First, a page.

The Bible has a great deal to say about love. In fact, the Bible says that “love is of God” and “God is love” (1 John 4:7–8); in other words, love is a fundamental characteristic of who God is. Everything God does is impelled and influenced by His love.
The Bible uses several different words for “love” in the Hebrew and Greek, interchanging them depending on context. Some of these words mean “affectionate love”; others indicate “friendship”; and still others, “erotic, sexual love.” There is also a distinct word for the type of love that God displays. In the Greek, this word is agape, and it refers to a benevolent and charitable love that seeks the best for the loved one.
The Bible gives many examples of love: the caring provision of Boaz for Ruth; the deep friendship of David and Jonathan; the poetic, passionate love of Solomon and the Shulamite; the enduring commitment of Hosea to Gomer; the fatherly love of Paul for Timothy and John for the church; and, of course, the sacrificial, saving love of Christ for the elect.
Agape, the benevolent, selfless love that God shows, is mentioned often in the New Testament, including in the “love chapter,” 1 Corinthians 13. There, love’s characteristics are listed: love is patient and kind; love doesn’t envy, boast, or dishonor others; love is not proud or self-seeking; love is not easily angered, doesn’t keep a record of wrongs, and doesn’t delight in evil; rather, love rejoices with the truth; love always protects, trusts, hopes, and perseveres; love never fails (1 Corinthians 13:4–8). Of the greatest of God’s gifts, faith, hope, and love, “the greatest . . . is love” (verse 13).
The Bible says that God was motivated by love to save the world (John 3:16). God’s love is best seen in the sacrifice of Christ on our behalf (1 John 4:9). And God’s love does not require us to be “worthy” to receive it; His love is truly benevolent and gracious: “God demonstrates his own love for us in this: While we were still sinners, Christ died for us” (Romans 5:8).
The Bible says that, since true love is part of God’s nature, God is the source of love. He is the initiator of a loving relationship with us. Any love we have for God is simply a response to His sacrificial love for us: “This is love: not that we loved God, but that he loved us and sent his Son as an atoning sacrifice for our sins” (1 John 4:10). Our human understanding of love is flawed, weak, and incomplete, but the more we look at Jesus, the better we understand true love.
The Bible says that God’s love for us in Christ has resulted in our being brought into His family: “See what great love the Father has lavished on us, that we should be called children of God! And that is what we are!” (1 John 3:1). Just as the father in the parable showed love to his prodigal son (Luke 15:11–32), so our Heavenly Father receives us with joy when we come to Him in faith. He makes us “accepted in the Beloved” (Ephesians 1:6, NKJV).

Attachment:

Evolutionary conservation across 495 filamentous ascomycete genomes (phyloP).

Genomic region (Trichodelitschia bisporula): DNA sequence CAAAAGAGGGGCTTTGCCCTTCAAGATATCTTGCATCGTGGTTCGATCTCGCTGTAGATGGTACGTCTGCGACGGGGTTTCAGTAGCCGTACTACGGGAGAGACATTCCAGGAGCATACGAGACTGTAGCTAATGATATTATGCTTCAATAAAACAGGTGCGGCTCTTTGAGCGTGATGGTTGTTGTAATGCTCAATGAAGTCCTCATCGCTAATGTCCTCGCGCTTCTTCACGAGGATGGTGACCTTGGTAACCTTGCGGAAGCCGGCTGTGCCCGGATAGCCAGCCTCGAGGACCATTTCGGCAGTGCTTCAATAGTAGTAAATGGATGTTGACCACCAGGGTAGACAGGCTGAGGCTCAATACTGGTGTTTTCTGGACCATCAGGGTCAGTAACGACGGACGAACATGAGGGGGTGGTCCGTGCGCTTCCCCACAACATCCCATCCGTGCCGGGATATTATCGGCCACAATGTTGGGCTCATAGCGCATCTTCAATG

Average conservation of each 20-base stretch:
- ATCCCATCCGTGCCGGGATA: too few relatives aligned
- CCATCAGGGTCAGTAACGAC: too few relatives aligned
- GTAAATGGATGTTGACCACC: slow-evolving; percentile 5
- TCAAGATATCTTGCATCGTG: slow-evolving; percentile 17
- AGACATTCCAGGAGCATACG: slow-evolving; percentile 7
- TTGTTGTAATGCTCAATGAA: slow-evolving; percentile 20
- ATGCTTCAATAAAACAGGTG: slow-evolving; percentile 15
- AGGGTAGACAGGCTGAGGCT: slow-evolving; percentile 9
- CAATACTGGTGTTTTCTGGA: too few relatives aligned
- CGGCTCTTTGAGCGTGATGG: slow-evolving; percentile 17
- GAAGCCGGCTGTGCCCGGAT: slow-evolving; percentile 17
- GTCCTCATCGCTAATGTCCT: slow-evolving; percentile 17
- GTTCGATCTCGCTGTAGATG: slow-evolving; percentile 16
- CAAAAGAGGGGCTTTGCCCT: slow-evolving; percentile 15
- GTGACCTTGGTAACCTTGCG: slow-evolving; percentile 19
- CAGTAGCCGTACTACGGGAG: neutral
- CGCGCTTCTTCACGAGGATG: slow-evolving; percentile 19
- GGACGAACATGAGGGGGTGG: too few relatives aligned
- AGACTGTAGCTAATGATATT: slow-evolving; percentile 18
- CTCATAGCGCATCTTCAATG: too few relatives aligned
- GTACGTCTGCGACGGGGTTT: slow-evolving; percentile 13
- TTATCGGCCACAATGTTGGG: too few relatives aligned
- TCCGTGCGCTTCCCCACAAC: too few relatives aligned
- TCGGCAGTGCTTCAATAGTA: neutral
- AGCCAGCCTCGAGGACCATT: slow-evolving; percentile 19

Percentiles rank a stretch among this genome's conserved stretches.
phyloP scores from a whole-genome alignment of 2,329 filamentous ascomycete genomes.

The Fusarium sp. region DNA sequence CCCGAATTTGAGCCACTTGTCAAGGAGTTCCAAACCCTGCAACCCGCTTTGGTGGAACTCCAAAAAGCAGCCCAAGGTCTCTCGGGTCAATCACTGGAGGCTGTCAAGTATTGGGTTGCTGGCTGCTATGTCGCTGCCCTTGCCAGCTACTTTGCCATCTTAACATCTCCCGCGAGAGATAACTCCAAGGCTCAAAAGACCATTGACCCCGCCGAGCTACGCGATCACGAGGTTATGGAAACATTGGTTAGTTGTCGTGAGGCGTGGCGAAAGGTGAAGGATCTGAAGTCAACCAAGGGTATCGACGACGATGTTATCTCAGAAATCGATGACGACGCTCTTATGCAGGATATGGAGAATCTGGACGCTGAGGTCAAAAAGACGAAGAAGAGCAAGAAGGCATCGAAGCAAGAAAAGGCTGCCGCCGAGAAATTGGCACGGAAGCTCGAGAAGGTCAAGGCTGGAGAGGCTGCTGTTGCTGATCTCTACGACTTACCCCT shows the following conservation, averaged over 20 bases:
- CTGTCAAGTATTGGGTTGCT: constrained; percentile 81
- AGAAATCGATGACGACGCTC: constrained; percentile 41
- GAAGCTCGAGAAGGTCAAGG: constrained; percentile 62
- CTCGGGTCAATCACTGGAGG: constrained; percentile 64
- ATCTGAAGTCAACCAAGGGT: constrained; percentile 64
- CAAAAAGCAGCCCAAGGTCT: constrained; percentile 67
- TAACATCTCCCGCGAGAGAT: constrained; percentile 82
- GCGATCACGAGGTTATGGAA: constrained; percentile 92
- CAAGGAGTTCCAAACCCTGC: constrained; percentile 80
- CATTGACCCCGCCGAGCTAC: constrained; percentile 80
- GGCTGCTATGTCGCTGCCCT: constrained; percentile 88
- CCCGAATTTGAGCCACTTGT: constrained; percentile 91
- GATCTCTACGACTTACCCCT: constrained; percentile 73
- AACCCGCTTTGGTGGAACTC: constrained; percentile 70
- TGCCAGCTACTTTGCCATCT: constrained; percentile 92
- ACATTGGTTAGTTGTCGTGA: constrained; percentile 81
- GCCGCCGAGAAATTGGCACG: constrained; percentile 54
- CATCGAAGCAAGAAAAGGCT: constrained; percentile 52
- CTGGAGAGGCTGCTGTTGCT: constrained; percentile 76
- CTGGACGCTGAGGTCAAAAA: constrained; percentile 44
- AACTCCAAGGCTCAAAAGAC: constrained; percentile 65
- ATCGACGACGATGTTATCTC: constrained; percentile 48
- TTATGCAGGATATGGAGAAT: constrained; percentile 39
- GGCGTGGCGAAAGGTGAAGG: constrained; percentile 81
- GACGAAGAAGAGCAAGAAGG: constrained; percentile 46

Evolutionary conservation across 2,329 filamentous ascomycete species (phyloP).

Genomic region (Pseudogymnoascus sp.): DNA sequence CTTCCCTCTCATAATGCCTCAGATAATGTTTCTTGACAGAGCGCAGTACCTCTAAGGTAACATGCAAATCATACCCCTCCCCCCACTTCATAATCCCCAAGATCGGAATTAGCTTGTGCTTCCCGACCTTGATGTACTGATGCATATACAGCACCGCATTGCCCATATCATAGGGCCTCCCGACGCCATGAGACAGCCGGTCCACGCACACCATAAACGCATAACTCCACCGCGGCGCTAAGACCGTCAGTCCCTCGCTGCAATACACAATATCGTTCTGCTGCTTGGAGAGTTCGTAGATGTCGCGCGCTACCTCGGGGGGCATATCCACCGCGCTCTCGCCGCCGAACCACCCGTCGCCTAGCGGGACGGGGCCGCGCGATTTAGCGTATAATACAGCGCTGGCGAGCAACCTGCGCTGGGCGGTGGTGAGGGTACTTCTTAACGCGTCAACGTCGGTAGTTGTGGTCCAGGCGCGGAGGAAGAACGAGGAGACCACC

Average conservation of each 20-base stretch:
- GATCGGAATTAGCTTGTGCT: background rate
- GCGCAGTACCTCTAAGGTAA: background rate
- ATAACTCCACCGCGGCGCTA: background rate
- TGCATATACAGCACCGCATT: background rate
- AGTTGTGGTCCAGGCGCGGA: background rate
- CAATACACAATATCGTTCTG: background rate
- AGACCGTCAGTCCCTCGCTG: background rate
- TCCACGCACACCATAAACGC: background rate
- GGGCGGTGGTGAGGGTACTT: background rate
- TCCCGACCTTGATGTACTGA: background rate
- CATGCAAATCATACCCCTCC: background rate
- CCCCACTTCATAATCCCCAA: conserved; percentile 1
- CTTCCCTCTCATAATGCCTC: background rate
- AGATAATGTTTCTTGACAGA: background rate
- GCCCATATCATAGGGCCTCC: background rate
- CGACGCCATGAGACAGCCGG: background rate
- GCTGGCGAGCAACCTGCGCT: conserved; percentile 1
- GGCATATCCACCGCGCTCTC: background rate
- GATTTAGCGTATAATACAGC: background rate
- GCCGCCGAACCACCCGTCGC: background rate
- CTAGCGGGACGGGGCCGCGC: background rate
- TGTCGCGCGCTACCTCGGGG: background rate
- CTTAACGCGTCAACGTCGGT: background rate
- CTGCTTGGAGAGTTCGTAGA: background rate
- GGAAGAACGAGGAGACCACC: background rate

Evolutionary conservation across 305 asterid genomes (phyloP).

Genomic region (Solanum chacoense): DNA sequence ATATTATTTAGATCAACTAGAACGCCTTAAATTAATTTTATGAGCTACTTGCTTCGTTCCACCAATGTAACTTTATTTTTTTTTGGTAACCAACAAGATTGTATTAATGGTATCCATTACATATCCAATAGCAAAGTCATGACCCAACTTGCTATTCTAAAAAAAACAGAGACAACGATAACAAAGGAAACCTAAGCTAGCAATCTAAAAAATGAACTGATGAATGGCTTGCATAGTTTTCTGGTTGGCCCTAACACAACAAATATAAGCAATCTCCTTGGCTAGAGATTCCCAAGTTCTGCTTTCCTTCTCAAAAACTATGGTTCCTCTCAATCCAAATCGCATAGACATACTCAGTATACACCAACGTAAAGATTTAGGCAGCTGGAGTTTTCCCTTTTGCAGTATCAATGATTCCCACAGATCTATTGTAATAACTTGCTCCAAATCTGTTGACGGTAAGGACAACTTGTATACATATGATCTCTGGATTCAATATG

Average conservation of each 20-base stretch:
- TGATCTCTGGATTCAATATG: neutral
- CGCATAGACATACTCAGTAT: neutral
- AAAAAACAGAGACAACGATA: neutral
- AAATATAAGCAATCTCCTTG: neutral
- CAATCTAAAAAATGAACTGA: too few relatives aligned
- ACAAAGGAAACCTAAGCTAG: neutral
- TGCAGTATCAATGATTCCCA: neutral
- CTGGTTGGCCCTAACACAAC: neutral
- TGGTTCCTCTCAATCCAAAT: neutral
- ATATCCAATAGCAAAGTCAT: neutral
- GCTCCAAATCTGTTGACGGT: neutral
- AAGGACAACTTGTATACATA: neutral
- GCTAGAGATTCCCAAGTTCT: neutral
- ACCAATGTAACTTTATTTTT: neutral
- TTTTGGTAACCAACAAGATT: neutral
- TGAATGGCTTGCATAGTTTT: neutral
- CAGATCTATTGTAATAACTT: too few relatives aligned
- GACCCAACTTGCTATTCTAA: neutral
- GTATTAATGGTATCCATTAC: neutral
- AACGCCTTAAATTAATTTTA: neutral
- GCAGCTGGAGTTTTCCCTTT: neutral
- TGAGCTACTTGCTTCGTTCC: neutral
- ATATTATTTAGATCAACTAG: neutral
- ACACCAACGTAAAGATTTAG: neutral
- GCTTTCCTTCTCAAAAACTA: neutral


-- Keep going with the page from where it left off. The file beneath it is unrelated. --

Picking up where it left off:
The Bible says that we are to love others the way that God loves us. We are to love the family of God (1 Peter 2:17). We are to love our enemies—that is, we are to actively seek what is best for them (Matthew 5:44). Husbands are to love their wives as Christ loves the church (Ephesians 5:25). As we show benevolent, selfless love, we reflect God’s love to a lost and dying world. “We love because he first loved us” (1 John 4:19).
The Bible says that our love for God is related to our obedience of Him: “For this is the love of God, that we keep his commandments: and his commandments are not burdensome” (1 John 5:3; cf. John 14:15). We serve God out of love for Him. And God’s love for us enables us to obey Him freely, without the burden of guilt or the fear of punishment.
First John 4:18 says that “perfect love drives out fear” (this is again the word agape). The dismissal of the fear of condemnation is one of the main functions of God’s love. The person without Christ is under judgment and has plenty to fear (John 3:18), but once a person is in Christ, the fear of judgment is gone. Part of understanding the love of God is knowing that God’s judgment fell on Jesus at the cross so we can be spared. Jesus described Himself as the Savior: “God did not send his Son into the world to condemn the world, but in order that the world might be saved through him” (John 3:17). The very next verse reminds us that the only person who must fear judgment is the one who rejects Jesus Christ.
The Bible says that nothing can separate the believer from the love of God in Christ (Romans 8:38–39). God’s love does not wax and wane; it is not a fickle, emotional sensation. God’s love for sinners is why Christ died on the cross. God’s love for those who trust in Christ is why He holds them in His hand and promises never to let them go (John 10:29).